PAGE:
A federal judge has ruled that a nonprofit who is having a hard time serving a Kuwaiti sheikh with a lawsuit may do so with a tweet.
St. Francis of Assisi, a California-based nonprofit working with refugees, sued two Middle Eastern banks and a Kuwaiti sheikh in June for the funding of a Christian genocide in Iraq and Syria, Courthouse News reports. The problem was, they were having a hard time serving Sunni cleric Hajjaj al-Ajmi, who is blacklisted by the United States for financing terror, with the paperwork.
According to the lawsuit, al-Ajmi frequently uses Twitter to launch campaigns to obtain funding for ISIS to kill Assyrian Christians. Since Kuwait is not part of the Hague Convention, the nonprofit is unable to serve him through conventional means.
Last Friday, US Magistrate Judge Laurel Beeler approved of the organization’s request to serve them through the unconventional method.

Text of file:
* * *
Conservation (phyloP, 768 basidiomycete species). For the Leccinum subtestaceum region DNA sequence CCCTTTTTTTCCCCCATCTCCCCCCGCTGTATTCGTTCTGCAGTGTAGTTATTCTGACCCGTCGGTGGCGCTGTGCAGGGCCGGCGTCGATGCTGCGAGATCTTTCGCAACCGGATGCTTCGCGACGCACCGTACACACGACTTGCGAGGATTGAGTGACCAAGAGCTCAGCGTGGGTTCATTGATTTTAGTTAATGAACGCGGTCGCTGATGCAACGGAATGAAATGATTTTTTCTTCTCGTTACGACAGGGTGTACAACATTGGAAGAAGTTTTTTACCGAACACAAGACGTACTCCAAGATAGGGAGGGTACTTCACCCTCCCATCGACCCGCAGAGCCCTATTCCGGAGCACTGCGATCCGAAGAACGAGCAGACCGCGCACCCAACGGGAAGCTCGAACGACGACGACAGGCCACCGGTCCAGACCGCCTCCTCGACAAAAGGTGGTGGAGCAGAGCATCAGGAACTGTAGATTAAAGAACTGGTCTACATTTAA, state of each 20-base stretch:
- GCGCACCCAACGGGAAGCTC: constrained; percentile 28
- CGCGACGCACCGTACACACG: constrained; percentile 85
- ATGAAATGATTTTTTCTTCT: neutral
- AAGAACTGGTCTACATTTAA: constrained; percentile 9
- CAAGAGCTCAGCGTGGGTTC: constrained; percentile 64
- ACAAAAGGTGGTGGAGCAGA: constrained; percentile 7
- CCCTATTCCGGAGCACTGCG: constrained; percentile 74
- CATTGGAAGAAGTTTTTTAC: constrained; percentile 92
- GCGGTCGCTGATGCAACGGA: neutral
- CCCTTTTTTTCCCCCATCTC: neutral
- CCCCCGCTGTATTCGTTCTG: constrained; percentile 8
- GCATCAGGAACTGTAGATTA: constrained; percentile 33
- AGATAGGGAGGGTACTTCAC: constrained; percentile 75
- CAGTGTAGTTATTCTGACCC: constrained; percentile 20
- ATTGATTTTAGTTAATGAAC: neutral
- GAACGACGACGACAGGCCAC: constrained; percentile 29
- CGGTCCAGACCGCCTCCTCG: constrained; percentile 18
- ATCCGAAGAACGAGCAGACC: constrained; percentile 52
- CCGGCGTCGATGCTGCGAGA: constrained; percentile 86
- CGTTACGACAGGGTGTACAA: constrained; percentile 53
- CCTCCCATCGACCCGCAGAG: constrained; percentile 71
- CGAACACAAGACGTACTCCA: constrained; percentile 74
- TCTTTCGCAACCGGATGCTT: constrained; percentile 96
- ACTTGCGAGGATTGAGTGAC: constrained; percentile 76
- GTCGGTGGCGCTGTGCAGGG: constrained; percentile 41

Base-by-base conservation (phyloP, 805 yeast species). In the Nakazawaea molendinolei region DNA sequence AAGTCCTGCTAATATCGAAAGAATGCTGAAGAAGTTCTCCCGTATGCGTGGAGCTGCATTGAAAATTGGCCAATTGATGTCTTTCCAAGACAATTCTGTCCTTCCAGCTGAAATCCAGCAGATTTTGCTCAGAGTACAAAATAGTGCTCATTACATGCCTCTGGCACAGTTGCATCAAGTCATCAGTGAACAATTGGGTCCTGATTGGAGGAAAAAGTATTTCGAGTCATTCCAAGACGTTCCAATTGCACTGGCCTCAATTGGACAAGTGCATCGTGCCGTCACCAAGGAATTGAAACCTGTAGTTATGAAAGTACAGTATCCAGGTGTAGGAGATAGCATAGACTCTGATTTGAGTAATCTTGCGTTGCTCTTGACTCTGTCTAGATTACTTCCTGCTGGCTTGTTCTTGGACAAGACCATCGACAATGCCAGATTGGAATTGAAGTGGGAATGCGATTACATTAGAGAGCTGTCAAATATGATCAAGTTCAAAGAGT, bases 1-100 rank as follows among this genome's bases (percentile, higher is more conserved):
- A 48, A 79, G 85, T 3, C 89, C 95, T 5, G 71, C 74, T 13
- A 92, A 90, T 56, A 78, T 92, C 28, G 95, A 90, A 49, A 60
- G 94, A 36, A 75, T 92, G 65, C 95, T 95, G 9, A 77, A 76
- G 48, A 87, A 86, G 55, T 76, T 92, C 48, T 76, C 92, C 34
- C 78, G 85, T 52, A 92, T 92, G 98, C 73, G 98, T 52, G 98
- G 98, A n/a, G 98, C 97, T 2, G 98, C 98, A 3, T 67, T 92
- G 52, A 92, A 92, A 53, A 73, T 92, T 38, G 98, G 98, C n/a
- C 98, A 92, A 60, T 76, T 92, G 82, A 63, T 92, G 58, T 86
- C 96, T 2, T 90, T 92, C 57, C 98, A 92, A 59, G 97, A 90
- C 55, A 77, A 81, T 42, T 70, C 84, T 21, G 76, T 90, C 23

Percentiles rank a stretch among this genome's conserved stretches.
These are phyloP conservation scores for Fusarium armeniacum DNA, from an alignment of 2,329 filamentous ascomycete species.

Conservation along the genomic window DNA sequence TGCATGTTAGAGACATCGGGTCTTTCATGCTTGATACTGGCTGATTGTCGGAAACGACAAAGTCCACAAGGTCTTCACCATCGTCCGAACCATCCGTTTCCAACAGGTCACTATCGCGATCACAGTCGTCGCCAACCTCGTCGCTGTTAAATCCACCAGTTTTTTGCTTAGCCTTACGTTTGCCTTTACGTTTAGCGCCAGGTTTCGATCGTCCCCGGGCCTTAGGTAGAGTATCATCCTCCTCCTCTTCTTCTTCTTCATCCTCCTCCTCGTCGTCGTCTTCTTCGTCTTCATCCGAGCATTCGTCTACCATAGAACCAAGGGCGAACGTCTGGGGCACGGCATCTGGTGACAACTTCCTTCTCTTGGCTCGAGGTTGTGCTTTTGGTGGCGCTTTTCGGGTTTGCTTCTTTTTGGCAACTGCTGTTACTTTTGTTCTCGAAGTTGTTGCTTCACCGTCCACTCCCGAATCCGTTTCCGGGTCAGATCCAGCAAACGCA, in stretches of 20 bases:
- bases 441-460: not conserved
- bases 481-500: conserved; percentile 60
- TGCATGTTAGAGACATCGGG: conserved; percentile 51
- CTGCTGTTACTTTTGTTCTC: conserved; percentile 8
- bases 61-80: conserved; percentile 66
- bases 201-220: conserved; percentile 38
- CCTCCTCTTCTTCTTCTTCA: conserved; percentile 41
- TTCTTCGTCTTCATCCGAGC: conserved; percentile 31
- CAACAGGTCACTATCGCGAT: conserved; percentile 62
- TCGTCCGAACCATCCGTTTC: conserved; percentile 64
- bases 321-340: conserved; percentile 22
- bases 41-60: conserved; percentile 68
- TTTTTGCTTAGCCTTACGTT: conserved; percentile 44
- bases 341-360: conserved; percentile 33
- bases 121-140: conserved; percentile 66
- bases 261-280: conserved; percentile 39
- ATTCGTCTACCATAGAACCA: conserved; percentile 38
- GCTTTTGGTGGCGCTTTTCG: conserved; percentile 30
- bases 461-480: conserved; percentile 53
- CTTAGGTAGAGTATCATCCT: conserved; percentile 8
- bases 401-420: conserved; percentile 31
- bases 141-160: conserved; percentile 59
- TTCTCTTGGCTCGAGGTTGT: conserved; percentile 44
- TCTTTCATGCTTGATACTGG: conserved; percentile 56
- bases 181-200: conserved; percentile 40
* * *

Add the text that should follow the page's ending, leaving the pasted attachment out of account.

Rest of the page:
“The court grants St. Francis’s request because service via Twitter is reasonably calculated to give notice and is not prohibited by international agreement,” Beeler wrote in her ruling.
“Al-Ajmi has a large following on Twitter,” Beeler continued, “and has used the social-media platform to fundraise large sums of money for terrorist organizations by providing bank-account numbers to make donations.”
The attorney representing St. Francis stated that they believe this is the first time a federal court has authorized a lawsuit to be served in this manner.
“The plaintiff is setting up the mechanism for putting notices on the defendant’s Twitter,” attorney Mogeeb Weiss told Courthouse News. “We will tweet it at them with a link where the summons and complaint can be obtained.”
Despite the approval of the court, the nonprofit still faces one major challenge — with Twitter’s crackdown on terrorism related accounts, al-Ajmi’s previous handles have been banned. They will now have to find the account that he is currently using.